The OSCE chairwoman said she is impressed at the determination of the NGOs despite harassment in some countries. In some countries, the NGO representatives who spoke to her asked not to be identified to avoid possible harassment. In Turkmenistan, a man recognized by several NGO members as a police official entered the room where the meeting was held. He left when told to do so by OSCE officials.
In Turkmenistan, the chairwoman appealed to President Saparmurat Niyazov to release four prisoners whom the OSCE believes were detained for political reasons. OSCE officials told our correspondent that Niyazov gave a long explanation of why the men should stay in prison. At the end he said one of them -- Nurberdy Nurmamedov -- might be freed in an amnesty at the end of the year.
Nurmamedov is the leader of the opposition group Agzybirlik, which has been refused registration. In February he was sentenced to five years imprisonment on charges of hooliganism. International organizations have suggested his arrest was related to his criticism of last December's elections and his political opposition to Niyazov.
Niyazov told Ferrero-Waldner that Turkmenistan is creating its own type of democracy according to its own traditions and at its own tempo. He argued that free media and a multiparty political system would be harmful to the secure development of the country. Niyazov repeated what he has told other OSCE leaders -- that he expects "a form of democracy" will emerge in Turkmenistan in about 10 years.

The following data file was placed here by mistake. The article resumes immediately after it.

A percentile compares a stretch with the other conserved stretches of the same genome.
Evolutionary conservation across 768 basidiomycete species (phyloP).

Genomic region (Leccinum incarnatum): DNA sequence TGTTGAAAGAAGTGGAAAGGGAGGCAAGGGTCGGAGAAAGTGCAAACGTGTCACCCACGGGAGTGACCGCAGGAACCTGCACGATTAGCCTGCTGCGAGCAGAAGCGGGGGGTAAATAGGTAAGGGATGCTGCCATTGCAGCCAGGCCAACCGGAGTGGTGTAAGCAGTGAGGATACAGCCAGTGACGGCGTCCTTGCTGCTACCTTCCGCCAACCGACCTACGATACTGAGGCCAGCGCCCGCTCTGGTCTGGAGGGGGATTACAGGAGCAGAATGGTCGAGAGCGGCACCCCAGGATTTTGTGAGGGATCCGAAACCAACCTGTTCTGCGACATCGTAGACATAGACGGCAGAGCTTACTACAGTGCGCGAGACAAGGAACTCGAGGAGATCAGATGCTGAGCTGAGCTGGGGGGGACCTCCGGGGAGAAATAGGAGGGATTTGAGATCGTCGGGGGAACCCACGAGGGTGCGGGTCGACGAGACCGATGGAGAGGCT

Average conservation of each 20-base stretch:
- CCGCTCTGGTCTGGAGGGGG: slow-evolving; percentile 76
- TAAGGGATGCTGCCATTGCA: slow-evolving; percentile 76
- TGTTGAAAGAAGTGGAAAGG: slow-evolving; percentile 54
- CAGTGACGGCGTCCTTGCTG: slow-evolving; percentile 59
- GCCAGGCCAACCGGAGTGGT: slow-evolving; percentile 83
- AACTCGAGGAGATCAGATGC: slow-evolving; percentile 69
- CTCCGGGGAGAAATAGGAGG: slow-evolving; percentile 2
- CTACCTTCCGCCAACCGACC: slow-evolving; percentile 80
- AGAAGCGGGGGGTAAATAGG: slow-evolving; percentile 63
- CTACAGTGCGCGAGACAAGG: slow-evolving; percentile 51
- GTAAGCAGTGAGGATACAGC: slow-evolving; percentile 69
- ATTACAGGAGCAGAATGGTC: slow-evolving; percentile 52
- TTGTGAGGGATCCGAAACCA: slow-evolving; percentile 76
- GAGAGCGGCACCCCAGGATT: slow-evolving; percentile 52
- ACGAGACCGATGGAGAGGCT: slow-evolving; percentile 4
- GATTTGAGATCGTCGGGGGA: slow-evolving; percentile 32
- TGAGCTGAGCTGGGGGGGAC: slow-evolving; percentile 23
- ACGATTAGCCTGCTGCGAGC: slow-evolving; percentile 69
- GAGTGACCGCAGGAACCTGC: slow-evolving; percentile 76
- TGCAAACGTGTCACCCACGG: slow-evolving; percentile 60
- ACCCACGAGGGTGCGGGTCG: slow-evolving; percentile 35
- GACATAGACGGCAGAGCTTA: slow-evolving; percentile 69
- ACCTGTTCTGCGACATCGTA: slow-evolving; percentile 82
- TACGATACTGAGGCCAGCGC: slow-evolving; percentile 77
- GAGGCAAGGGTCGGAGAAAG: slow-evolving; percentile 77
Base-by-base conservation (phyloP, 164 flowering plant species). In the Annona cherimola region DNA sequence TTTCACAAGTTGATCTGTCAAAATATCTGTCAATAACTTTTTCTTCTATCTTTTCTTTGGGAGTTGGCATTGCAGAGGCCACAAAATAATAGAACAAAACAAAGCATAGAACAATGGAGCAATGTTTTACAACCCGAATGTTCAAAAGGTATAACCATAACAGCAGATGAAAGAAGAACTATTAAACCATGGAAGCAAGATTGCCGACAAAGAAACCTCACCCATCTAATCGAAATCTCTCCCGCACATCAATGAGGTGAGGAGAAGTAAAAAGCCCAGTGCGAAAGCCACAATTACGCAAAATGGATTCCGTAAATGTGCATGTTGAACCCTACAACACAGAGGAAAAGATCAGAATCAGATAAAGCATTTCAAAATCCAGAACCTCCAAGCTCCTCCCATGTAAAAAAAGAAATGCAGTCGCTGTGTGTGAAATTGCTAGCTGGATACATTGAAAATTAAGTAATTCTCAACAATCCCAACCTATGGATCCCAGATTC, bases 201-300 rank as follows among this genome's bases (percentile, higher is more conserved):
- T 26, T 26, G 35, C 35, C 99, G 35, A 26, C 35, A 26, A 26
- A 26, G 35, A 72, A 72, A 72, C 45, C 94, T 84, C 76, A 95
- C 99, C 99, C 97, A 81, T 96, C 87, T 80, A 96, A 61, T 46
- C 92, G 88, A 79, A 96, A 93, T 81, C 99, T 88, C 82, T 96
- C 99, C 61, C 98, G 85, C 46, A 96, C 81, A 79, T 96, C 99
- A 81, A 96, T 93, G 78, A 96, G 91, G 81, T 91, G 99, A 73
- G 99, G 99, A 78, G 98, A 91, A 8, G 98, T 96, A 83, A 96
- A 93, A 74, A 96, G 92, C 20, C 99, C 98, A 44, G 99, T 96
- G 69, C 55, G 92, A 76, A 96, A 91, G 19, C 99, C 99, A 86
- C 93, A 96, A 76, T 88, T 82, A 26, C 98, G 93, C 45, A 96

Of the six Turkmen NGOs that met with Ferrero-Waldner, two represented civil society movements and the other four were environmentalist groups. Some complained about government control of the media and said lack of information hinders democratic development.
In Kyrgyzstan, the OSCE chairwoman sought the release of Feliks Kulov, the leader of the opposition Ar-Namys party, and she asked President Askar Akaev to review measures against Daniyar Usenov and other opposition leaders. Akaev said he would consider her appeal but gave no assurances that Kulov would be freed.
A meeting of NGOs charged that Kyrgyzstan no longer deserves its previous image as a relatively liberal country allowing more freedoms than others in Central Asia. The NGOs reported instances of police abuse and religious persecution and said the government fails to fulfill the promises it made to international organizations.